MOLISE, now CAMPOBASSO, a province of Italy, stretching twenty miles along the coast of the Adriatic, and bounded by the Abruzzi (Chieti and Aquila), Terra di Lavoro (Caserta), Benevento, and Capitanata (Foggia). Most of it lies on the north-eastern side of the Apennines, and is watered by the Biferno, the Forlone, and the Trigno ; but it also includes the country on the other side which contains the head streams of the Volturno. About five-sixths of the surface may be described as mountainous or hilly, the loftiest range being the Matese on the borders towards Benevento, with its highest point in Monte Miletto, 6750 feet. The population, which increased from 346,007 in 1861 to 365,434 in 1881, is mainly dependent on pastoral and agricultural pursuits, neither manufactures nor trade being highly developed. According to the census of 1871, there were six places with more than 5000 inhabitpopulation exceeding 4000.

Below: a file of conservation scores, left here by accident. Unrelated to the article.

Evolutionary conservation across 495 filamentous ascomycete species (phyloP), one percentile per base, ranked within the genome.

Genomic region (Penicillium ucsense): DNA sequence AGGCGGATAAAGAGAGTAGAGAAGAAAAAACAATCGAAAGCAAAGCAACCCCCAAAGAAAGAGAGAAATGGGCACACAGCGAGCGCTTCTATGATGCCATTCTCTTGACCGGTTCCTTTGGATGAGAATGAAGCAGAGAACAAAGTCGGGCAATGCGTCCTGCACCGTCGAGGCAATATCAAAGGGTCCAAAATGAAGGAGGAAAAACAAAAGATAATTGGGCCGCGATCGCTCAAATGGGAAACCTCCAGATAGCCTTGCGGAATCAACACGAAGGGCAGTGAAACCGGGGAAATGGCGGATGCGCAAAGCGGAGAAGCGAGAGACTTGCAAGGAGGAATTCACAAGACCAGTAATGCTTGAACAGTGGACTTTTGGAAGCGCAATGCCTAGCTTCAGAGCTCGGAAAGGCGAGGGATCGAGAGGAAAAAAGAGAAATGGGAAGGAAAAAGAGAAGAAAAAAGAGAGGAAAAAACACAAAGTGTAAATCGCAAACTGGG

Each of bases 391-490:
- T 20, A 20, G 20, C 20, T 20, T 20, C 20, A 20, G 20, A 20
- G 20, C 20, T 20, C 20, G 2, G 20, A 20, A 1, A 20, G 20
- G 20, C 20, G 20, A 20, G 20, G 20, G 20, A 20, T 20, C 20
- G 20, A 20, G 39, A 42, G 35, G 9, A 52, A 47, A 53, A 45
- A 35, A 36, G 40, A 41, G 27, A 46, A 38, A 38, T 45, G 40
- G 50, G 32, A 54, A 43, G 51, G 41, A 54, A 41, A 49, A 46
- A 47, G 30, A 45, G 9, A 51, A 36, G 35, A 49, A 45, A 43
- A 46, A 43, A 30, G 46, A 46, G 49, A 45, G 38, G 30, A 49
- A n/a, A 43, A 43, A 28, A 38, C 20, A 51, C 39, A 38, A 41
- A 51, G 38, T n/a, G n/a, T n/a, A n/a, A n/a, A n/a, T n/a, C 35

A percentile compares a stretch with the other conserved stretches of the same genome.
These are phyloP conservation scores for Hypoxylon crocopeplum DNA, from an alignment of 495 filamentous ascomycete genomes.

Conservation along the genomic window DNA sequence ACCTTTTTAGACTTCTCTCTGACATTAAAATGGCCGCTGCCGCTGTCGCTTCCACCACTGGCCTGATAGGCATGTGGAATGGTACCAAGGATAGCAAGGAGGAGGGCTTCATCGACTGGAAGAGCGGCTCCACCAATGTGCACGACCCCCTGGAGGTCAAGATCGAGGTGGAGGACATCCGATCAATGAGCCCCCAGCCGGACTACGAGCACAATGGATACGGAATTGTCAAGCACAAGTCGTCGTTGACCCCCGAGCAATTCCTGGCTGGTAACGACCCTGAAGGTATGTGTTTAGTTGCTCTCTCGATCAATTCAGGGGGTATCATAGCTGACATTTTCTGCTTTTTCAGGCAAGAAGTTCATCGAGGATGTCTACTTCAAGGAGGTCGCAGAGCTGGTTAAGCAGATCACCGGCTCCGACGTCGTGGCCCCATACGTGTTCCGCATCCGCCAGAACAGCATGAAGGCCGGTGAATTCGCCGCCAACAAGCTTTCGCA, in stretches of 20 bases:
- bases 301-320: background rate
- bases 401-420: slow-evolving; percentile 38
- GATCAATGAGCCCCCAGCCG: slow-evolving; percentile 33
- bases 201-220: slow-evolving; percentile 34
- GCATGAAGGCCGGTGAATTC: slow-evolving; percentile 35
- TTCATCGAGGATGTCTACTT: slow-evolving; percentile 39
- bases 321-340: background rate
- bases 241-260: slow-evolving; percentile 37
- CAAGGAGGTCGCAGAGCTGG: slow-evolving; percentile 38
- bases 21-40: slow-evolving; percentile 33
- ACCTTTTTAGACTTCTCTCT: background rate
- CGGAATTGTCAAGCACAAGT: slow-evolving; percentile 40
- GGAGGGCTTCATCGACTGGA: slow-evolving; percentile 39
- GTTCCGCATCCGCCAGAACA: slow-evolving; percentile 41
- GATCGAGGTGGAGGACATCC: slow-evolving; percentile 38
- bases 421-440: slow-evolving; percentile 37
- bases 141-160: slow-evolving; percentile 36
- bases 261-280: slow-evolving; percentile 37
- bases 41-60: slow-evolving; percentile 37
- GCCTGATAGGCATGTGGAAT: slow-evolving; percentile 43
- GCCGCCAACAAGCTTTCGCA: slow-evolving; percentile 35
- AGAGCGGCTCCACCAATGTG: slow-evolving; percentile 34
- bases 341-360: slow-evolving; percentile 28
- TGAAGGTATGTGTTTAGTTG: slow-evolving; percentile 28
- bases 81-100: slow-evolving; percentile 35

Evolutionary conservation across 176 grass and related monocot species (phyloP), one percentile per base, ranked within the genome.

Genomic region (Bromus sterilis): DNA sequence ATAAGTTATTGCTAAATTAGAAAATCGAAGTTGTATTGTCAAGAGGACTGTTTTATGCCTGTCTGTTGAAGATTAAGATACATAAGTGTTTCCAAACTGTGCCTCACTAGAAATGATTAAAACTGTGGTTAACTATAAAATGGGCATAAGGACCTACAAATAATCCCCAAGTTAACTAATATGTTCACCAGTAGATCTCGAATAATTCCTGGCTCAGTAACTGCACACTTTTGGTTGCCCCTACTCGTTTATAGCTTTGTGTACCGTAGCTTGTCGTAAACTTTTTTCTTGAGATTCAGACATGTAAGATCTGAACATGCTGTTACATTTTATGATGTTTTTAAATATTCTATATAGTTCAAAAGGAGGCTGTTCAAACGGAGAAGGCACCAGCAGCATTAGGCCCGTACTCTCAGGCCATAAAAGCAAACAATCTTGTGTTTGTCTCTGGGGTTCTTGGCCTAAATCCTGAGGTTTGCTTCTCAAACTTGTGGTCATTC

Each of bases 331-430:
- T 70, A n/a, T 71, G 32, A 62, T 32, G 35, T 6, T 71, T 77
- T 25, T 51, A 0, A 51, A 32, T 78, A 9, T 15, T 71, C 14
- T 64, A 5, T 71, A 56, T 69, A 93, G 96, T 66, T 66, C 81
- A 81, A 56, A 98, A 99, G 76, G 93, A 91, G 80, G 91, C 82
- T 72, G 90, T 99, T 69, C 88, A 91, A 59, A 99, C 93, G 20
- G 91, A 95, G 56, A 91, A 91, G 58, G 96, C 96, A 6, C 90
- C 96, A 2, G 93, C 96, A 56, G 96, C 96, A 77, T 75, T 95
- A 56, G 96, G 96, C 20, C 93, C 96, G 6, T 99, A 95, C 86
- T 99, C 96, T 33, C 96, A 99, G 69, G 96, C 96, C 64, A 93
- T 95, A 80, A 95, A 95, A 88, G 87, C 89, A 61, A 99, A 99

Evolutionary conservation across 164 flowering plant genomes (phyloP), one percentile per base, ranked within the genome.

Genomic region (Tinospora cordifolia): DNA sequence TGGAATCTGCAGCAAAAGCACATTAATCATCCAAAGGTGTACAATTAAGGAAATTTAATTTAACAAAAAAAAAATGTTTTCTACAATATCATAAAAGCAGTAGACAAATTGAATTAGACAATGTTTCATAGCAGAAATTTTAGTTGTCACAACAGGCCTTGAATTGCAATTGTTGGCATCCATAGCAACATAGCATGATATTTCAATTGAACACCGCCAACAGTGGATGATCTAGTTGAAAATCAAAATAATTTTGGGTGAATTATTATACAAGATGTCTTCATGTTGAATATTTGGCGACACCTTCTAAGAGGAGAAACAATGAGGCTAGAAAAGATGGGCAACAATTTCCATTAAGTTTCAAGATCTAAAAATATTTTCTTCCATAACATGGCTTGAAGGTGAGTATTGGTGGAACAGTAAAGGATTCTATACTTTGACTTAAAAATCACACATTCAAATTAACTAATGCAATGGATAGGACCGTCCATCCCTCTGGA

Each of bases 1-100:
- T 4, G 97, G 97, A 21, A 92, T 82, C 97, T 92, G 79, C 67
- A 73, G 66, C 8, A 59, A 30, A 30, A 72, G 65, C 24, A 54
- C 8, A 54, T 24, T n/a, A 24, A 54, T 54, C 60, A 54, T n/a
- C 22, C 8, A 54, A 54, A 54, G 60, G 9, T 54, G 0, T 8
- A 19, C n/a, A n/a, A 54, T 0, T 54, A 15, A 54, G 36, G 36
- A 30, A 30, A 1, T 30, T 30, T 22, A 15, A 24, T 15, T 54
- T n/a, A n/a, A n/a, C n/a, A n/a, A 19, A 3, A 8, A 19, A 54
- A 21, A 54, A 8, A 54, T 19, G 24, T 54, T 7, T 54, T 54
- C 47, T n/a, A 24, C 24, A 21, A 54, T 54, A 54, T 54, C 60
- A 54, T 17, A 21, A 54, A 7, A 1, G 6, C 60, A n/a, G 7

The Molise territory was in ancient times part of the country of the Sabiues and Samnites. Under the Lombards it was included in the duchy of Benevento ; but the districts of Scpino, Boiano, and Isernia were cut off to form a domain for the Bulgarians who had come to assist King Grimoald. About two centuries later this became the countship of Boiano, and the name was soon after changed to eountship of Molise, probably because the lordship was held by Ugone di Molisio, or Molise. Attached under Frederick II. to the Terra di Lavoro, and at a later date incorporated with Capitanata, the district did not again become an independent province till 1811. In 1861 it surrendered fifteen communes to Benevento, and received thirteen from Terra di Lavoro.